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LLANGOLLEN URBAN COUNCIL.…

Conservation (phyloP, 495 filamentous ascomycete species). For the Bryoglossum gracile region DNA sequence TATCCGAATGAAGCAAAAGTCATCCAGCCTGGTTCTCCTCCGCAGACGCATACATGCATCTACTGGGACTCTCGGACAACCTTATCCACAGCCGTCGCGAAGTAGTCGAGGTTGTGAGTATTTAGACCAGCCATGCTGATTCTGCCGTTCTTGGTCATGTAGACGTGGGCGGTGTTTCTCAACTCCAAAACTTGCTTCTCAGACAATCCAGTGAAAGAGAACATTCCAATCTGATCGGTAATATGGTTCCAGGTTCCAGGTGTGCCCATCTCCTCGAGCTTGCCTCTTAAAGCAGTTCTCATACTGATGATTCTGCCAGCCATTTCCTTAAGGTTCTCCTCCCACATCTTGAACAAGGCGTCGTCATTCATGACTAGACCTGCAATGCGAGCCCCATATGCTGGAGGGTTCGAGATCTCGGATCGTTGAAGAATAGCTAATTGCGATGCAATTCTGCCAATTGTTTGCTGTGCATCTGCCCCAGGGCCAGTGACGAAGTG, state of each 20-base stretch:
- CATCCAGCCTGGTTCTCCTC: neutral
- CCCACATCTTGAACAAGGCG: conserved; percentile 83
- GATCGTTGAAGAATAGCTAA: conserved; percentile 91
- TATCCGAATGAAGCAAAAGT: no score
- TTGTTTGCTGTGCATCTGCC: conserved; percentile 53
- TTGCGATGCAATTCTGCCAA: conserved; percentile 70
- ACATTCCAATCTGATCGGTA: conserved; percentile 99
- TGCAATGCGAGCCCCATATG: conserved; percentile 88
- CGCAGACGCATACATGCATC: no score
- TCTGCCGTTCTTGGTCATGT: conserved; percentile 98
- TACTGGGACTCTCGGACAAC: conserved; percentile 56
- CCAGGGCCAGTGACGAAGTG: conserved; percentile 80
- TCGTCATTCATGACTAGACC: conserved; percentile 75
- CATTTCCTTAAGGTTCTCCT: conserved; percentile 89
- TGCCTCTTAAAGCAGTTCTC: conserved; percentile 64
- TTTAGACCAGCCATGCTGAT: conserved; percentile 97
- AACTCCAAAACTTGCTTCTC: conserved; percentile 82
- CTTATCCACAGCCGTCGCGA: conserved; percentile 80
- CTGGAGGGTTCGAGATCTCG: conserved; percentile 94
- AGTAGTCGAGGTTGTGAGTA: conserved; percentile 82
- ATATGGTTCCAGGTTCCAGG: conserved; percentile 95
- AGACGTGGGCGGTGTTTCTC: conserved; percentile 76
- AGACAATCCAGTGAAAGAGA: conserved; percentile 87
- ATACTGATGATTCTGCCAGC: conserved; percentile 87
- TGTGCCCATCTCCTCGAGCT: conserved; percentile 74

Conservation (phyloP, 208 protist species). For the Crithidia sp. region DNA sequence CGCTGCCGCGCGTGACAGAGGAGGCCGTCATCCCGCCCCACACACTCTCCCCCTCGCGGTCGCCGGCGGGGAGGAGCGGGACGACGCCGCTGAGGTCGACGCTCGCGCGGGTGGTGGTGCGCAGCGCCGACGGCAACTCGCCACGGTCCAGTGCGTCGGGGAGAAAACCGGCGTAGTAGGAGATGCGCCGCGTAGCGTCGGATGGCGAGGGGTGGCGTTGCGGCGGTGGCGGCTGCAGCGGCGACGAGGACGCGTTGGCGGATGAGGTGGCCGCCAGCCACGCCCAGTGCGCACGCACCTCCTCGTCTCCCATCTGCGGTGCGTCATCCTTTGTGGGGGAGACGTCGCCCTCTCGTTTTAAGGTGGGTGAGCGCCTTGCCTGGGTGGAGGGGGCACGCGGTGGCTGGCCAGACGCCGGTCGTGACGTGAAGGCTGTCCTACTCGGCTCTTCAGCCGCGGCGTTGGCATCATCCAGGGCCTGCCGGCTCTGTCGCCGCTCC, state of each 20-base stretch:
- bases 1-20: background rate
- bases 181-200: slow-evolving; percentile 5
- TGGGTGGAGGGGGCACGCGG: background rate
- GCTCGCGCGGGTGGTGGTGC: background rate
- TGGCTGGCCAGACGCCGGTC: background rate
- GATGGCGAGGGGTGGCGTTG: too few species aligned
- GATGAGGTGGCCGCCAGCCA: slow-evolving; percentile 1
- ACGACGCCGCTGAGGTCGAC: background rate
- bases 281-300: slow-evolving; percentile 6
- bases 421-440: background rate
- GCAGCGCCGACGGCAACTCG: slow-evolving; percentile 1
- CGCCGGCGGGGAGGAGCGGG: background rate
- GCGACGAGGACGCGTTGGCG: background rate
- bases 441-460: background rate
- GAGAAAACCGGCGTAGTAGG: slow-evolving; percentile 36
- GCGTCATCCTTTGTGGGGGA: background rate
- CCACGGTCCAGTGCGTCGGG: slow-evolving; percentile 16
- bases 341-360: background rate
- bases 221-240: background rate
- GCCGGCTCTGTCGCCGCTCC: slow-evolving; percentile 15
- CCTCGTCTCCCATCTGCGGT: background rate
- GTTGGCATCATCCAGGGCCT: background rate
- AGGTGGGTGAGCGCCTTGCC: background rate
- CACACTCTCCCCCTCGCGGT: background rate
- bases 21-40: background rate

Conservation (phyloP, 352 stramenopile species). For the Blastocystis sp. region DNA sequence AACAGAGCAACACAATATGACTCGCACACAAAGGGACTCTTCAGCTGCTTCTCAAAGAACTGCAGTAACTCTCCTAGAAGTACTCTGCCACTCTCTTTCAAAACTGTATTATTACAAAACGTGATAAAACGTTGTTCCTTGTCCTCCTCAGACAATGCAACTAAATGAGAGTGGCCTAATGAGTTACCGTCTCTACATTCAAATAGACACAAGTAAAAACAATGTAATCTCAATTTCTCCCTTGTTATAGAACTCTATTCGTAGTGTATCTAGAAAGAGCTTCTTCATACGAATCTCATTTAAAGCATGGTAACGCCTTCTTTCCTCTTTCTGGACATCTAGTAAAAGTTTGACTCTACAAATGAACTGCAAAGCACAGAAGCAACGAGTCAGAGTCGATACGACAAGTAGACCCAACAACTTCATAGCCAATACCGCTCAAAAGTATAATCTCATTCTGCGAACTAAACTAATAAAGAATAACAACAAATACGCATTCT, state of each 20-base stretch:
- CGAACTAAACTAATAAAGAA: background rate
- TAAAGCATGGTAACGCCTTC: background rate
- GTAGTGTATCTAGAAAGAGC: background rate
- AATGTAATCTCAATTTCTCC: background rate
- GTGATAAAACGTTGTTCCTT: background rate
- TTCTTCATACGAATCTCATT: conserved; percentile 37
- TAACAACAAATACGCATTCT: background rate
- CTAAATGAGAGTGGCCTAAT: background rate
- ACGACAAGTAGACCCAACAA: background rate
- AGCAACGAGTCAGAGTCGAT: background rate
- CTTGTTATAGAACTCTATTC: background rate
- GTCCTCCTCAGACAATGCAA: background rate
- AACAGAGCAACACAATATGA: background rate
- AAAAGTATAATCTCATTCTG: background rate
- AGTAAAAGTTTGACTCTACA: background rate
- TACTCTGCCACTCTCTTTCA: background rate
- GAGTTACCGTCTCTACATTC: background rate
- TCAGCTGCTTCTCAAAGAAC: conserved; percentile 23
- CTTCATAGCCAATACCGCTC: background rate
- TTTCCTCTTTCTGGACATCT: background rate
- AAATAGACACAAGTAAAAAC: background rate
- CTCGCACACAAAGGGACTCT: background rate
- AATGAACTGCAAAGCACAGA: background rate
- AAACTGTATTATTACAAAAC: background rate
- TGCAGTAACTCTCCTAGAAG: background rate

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LLANGOLLEN URBAN COUNCIL. The monthly meeting of this authority was held in the Council Chamber, at the Town Hall, on Wednesday night, when there were present: Mr. J. O. Davies (in the chair), Mr. W. P. Williams, Mr. J. H. Davies, Mr. A. Lettsome, Mr. T. C. Davies, Mr. C. W. Richards, Mr. A. Edwards and Mr. H. Birch, with the Surveyor (Mr. J. W. Hughes) and the Clerk (Mr. E. Foulkea-J ones). FINANCE. I lfie minutes of the Jbmance Committee were read and adopted. From these it appears that the poor rates payable by the Council amount to 110 12s. Id. The total amount of the new rate collected to date is £42 9s, 2d. Balance due to treasurer is £ 232.—A list of irrecoverable rates was presented and these amount to £ 134,—Mr. C. W. Richards pointed out that the amount of the irrecoverable rates was equal to a three- halfpenny district rate.—Mr. H. Birch said that the sum in question was largely in- creased owing to the number of empty pro- perties and it was scarcely right to use the term U irrecoverable rates."—Mr. C.W. Richards It comes to the same thing. We could lower the rates lid. in the & if it were to be collected.— Mr. A. Lettsome said the lists had been very carefully gone through. It was quite true the amount owing was mostly in respect of empty i houses.—The Chairman Let us hope that, next I year, things will be better. (Hear, hear). LAMB AND VEAL. I Mr. J. H. Davies moved that, when writing to the Board of Agriculture and Fisheries, the Clerk should convey it as a recommendation from the Council to the Board that they adopt bye-laws to prevent the killing of calves. In his opinion it was very important that this should be done in order to prevent any shortage of meat in the country and, if it had been adopted earlier, things might be better.—Mr. C. W. Richards said be thought the recommendation should also be ex- tended to lambs; and Mr. J. H. Davies said he had no objection to including lambs in his motion which, with this alteration, was then carried nem. eon. TOWN SCAVENGING LANDLORDS' RESPONSIBILITES. I A communication was received from the Local Government-Board in regard to town scavenging in which the Central Authority express the hope that the Council will take into consideration at an early date whether the arrangements for storing and collecting rubbish in the district are adequate and make any alterations that may be necessary in view of the possible increased population by billeting troops, etc. The Sanitary Authority, it was pointed out, should do all in its power to prevent the accumulations of refuse neardwallings, and covered bins and carts should be insisted upon where possible, and the tips should be as remote as practicable from dwellings.—Mr. H. Birch said he thought all this was carried out with the exception of covered bins and Mr. C. W. Richards thought it might be a suggestion to occupiers to freely sprinkle their dust bins with lime after they were emptied.-The Surveyor said that in many cases the dust bins were dila- pidated boxes and this would hardly be practi- cable.—Mr. Birch said it was for the landlord to supply suitable and efficient dustbins and the suggestion was made that they should be corru- gated iron receptacles.—Mr. A. Lettsome thought the point should be clearly understood in the town that it was the duty of landlords to provide the bins. lie did not think this was generally understood.—After some further discussion the matter was referred to the Health Committee for full consideration and report. USE OF THE TOWN HALL. I A communication was received from the Town Advertising Committee intimating that next month they propose holding a concert in aid of the funds, and asking for the use of the Town Hall free for the purpose —Mr. A. Edwards said he quite agreed with the Committee having the use of the Town Hall free upon their complying with conditions laid down in a resolution on the minutes of the Council as to payment for the lighting of the Hall.—Mr. J. H. Davies said the case was an exceptional one; the movement was in the best interests of the town and they should have the use of the public building entirely free. —Mr. A. Edwards questioned their right to grant it fre in view of the resolution on the minutes that they should have payment for lights. They bad LO right to go from their resolution.—The Chairman: Surely we have always a right to vary it in exceptional cases.—Mr. J. H. Davies And you must bear in mind it is for the good of the town.-Mr. A. Edwards said that in previous similar applications by the Operatic and Chorel Societi; s they bad decided they must pay for the light, so he could not see why they should differei)tif.te.-Afl,er further conversation it was decided to grant the request for the free use of the Hall, Mr. A. Edwards voting against. Mr. A. Lettsome said they must bear in mind that this was purely a local movement and designed to relieve tbe local rates, and as such they should encourage it. "THE GALLANT FOURTH." I COMING ROUTE MARCH TO LLANGOLLEN. I A deputation, consisting of County Councillor E. R. Parry, J.P., Alderman W. G. Dodd, J.P., and County Councillor Trevor Lloyd Jones, ap. peared before the Council to lay before them facts in regard to the forthcoming route march of the Royal W elsh Fusiliers through Llangollen.— Mr. E. R. Parry, who acted as spokesman, said Mr. Alfred Seymour Jones, of Wrexham, had issued a circular in which it was pointed out that the Army Council and the Local Government Board have sanctioned the grant of 1150 by the Denbighshire Couuty Council towards a County Fund for the special purpose of recruiting in the county for the County Battalion. At the last iaeeticg of the County Council it was agreed that each member should be asked to make himself responsible for collecting further funds within their respective areas. The Committee appointed by the Council to confer with the Commanding Officer have met and decided that a sum ap- proximating X500 would be required to carry inrougn an ettective crusaae. it ia proposed to send 100 men with a band on marches through < ha county to carry out military training and tactics and incidentally to obtain recruits. They will be accompanied by such equipment as is u?ud when campaigning. The march will com- mence on June 7th, when the route will be via Marchwiel to Overton Bridge for lunch, then. on via Ruabon to Cefn Mawr for the night. On June 8th the march will be via Acrefair to Trevor, where one party marches through Garth and the other through Vroncysyllte and back to Trevor for lunch, then on to Llangollen for the night. On June 9th the Company will proceed over to Llansantffrald Glynceiriog, where they stay the night. The detachment will be on the march unt-I June 19th and most parts of the county will be visited. Expenses will be incurred in hire of trkneporr, billeting, maintenance out- side r.itioa allowance, with occasional railway fares. The Commanding Officer and the Com- mittee sincerely hope that the members of the Council in the various areas visited will meet and welcome the officers and men, and do all that lies within their power to make their visit a pleasant recollection, and in obtaining recruits. At Llan- gollen they were asked to take immediate steps to collect as large a subscription list as possible by June 14th. The subscription list will be pub- lished in the Press. The entire fund will be ex- pended in the county, and for the express pur- pose of obtaining recruits from Denbighshire to the County Battalion which has been at the Front since November 5th, and by its heroism in many battles has earned the highest compliments from Field-Marshal Sir John French, and praise from Lord Kitchener, thus covering itself and the county with glory. To-day the Battalion in France is scarcely more than 400 strong, and the gallant war stained sons of Denbighshire look with longing eyes for the promised reinforce- ments in order to bring them once more up to Battalion strength. Let Denbighshire send the message right away: "We are coming! lVlr. Parry said they appealed to the Urban Council to do their utmost to make the march through their district as successful as possible and to give the men a hearty welcome, aud to extend every hospitality to the represeutatives of the battalion that had won undying glory for their county by their heroic actions at the front. They were of opinion that, if the reception assumed an official character, it would be more appreciated, and would have greater weight in assisting the pur- pose the march was designed to further than if it were engineered by private individuals. He also impressed upon the Council the necessity of doing their utmost to assist in collecting subscriptions towards the sum of £500 which it was necessary to raise.—Alderman W. G. Dodd and County Councillor Trevor Lloyd Jones having spoken in support of the movement, Mr. E. R. Parry said that Llangollen should give the Battalion a right royal welcome. Details of the programme to be adopted locally could be published later.—Mr. T. C. Davies moved that the Urban Council extend to the battalion the very heartiest welcome when they visit Llaogollen, and this Mr. J. H. Davies seconded suggesting that acommittee be appoint- ed to confer with the County Councillors for the locality and make arrangements.—It was even- tually decided to adopt this course and to add to the Committee of County and Urban Councillors the Recruiting Committee of the Llangollen dis- trict. This Committee will meet to-day (Friday) and consider the programme of arrangements, which, it is anticipated, will include a public meet- ing or entertainment for the visitors which will be duly announced.—Mr. Birch Of course what- ever we do locally will be in addition to what is done by the General Fund. It was decided to request Mr. R. S. Richards to be treasurer of the fund. PUBLIC RIGHTS AT LLANGOLLEN. I Mr. A. Edwards said he would be glad to know whether anything could be done to ascertain what the rights of the Council precisely are in regard to a footpath up to the summit of Barber's Hill. He said there were several complaints by visitors who had gone up to the top and he knew of one party that had been turned back and told that they were trespassing. He could not say where they were precisely but they told him that they were on the summit of Barber's Hill and that there was a fence which was net very easy to climb. He would like it to be clearly understood if the public had lost their rigats. They were to have a guide bouk published and it appeared to be foolish to describe Barber's Hill as one of the attractions of the town if people were for- bidden to go up.—After some conversation the matter was referred to the Footpaths Committee for consideration and report.—On the initiative of Mr. A. Lettsome, a proposal to place steps down to the river at certain points where children go to play on the rocks, thus preventing damage being done to the banks and trees by their scrambling down,was discussed. The ques- tion of the legal position of the Council in the matter was raised and the question was finally re- ferred to the Footpaths Committee for full con- sideration. THE COUNCIL S WORKMEN. I I There were five applications for the vacant position on the staff of the Council's workmen and Joseph Owen, Hill-street, was appointed.— It was decided that no workman in the employ of the Council shall enter licensed houses during working hours.—The team contractor (Mr; H. Jones) asked that the amount paid him be increas- ed on account of higher wages and the increased cost of living. It was decided to increase the price per day from 7s. to 7s. 6d.—It was reported that an unsigned letter, purporting to come from the workmen, had been received by the Council asking for an increase of wages, and it was decided to inform those who sent it that all applications of the kind, if they are to be favourably con- sidered, must be signed. I I. MISCELLANEOUS. On the motion of Mr. A. Edwards it was decided to have additional seats on the river-side during the Summer months.—Mr. W. P. Williams said he had received a communication intimating that the County Council would commence to tar paint their portion of the roads almost imme- diately.—Mrs. Best wrote thanking the Council for the free use of the Council Chamber for War Comforts Collections during the Winter months and was granted a similar privilege during the Summer.—The Volunteer Training Corps was given permission to use the Town Hall for drills.